General Rules for Patent Drawing


Creating a drawing for patent is much different from the one we did in our school days. Unlike the drawing in school, here, we have certain rules and we need to follow these rules religiously, failing which can cost a rejection in the patent application. No matter whether the drawing is a utility patent drawing or a design patent drawing we need to follow these golden rules put forth by important patent office like USPTO.

This is an article that will highlight some of these golden rules which a draft-person should follow while creating a patent illustration for an invention.

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General Rules for Patent Drawing

Showing features clearly:  No matter whether you are showing a device, process or a design putting each and every feature of the invention in paper and that too accurately is important. Each feature of the drawing should be properly documented with both text and illustration to assure that the patent examiner fully understands the feature of the item without putting stress on their eyebrows. Failure to include all the details may lead to rejection of the patent.

For example, if you have a drawing of a mobile phone that has many features we need to show each and every feature of the mobile phone so as to have a clear understanding of the invention.

Neatness: Even if, you present each and every feature of your invention accurately but the drawing has strikethroughs, over writings and alterations you risk rejection. Though it is not documented anywhere that your patent illustration should be neat and clean still patent office like USPTO want you to present a neat and error-free drawing that is readable.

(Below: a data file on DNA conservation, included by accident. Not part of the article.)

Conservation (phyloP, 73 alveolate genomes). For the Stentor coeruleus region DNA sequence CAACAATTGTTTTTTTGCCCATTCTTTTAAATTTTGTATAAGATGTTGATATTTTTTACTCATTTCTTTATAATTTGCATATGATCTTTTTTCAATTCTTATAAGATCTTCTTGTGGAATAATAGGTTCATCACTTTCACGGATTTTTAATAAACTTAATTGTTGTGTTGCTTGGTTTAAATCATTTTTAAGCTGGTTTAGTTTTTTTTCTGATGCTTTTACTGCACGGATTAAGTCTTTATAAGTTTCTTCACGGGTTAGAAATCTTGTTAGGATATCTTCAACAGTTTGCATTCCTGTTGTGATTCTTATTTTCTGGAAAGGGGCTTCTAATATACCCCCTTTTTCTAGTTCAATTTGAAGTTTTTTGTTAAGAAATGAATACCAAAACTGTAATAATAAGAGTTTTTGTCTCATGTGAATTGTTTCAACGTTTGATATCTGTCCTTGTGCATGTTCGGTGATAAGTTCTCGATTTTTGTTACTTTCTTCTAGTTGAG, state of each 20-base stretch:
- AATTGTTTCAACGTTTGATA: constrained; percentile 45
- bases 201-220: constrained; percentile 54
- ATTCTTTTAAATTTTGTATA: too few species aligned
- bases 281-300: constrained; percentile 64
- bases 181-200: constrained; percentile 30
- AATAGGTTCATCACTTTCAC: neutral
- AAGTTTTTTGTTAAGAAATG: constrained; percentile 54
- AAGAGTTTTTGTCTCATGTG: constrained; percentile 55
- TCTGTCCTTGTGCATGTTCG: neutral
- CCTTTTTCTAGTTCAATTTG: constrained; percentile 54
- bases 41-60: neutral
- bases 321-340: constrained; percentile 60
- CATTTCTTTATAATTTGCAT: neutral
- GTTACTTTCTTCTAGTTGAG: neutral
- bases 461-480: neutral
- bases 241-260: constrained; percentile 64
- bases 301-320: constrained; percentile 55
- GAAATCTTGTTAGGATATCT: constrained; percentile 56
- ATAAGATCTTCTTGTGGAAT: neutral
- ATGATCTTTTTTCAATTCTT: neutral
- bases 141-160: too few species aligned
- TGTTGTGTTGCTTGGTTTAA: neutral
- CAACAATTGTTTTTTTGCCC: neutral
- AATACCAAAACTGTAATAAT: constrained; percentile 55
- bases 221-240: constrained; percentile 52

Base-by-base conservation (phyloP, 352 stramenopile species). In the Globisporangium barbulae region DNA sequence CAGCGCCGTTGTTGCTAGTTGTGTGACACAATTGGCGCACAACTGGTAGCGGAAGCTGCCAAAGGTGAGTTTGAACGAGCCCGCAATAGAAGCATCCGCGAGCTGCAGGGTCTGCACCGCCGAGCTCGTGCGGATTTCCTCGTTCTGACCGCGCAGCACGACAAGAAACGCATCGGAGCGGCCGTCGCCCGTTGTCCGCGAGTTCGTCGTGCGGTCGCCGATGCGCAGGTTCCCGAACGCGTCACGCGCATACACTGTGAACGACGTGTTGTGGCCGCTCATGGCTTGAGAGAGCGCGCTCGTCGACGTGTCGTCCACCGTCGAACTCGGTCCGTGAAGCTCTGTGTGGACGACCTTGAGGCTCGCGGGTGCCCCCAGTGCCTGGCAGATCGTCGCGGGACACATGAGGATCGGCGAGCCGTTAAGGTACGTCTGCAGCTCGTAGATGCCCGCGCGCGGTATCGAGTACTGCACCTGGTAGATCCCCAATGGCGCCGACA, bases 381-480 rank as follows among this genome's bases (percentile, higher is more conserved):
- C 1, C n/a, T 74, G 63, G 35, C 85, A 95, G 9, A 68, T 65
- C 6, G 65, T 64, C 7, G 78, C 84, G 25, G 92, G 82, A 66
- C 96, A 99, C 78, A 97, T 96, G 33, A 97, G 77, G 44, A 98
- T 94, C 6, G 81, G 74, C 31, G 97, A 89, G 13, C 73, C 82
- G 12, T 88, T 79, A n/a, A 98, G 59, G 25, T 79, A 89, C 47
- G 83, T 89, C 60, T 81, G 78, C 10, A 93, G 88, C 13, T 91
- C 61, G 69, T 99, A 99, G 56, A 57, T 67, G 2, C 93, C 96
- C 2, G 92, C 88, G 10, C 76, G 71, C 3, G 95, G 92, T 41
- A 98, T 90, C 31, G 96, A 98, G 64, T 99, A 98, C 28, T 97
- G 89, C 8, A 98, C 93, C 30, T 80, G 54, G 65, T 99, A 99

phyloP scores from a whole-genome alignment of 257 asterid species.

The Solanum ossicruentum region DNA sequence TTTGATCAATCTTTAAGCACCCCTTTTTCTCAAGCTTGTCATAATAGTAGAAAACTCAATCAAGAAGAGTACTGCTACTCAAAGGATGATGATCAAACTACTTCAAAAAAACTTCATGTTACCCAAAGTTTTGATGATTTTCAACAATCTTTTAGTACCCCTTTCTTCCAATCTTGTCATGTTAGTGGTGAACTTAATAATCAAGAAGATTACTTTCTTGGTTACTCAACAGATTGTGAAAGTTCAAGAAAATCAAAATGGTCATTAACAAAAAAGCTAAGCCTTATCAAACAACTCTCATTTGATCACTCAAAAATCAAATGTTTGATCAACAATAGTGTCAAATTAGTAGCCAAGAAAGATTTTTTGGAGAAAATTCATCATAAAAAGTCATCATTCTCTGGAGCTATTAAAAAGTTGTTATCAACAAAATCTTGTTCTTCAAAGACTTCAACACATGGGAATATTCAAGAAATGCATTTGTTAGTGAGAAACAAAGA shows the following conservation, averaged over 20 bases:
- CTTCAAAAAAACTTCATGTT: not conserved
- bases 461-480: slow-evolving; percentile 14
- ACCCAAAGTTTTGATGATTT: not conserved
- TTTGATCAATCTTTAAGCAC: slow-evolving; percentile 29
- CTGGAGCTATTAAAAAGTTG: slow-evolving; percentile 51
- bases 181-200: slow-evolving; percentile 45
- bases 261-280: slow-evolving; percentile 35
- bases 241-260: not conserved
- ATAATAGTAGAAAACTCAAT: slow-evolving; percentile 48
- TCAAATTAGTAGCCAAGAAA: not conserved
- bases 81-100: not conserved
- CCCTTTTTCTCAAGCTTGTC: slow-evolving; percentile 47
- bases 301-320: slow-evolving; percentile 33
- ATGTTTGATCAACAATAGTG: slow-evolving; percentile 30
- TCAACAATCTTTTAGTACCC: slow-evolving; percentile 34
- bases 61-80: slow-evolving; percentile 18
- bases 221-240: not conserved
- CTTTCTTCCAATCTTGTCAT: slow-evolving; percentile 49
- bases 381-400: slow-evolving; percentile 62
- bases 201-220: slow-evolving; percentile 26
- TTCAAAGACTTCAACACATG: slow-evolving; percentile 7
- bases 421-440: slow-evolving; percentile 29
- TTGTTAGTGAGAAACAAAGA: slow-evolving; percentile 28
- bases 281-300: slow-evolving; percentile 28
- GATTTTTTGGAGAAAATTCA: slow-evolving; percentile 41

Legibility: Legibility is the ability to distinguish various letters and is another criterion a professional draft person needs to follow where each and every text, word and image should not overlap its adjacent element. Failing to achieve optimum legibility could lead to rejection of your application.

Readability: Readability is another criterion that is not documented anywhere but we need to follow it during this whole process. Spacing within words, between words and between lines must be such that the resulting text is again visually readable.

Visually Appealing: Not only you need to have a legible drawing but it should also be visually appealing where your drawing sheet should be devoid of folds, crakes, holes and creases.

Use Metric System: Any dimension and sizing information presented in a patent disclosure must be given in metric inches preferably centimetres in case of small devices millimetres can be used. Though USPTO doesn’t forbid using English Engineering Units still they prefer metric system and thus we need to follow this rule as well.

Sheet Size: Sheet size is another important criterion that we need to follow while making a patent drawing. Patent office like USPTO is very specific on sheet size and allows only two kinds of sheet size a) 21 cm x 29.7 cm which is also called as A4 size and b) 21.6 cm x 27.9 cm which is used throughout the United States.

Putting it all together, we can say that creating an illustration for an invention is a science as well as an art that requires adequate knowledge of regulatory norms as well as an artistic approach and thus you can do justice with your invention only if you are an experienced draft-person.

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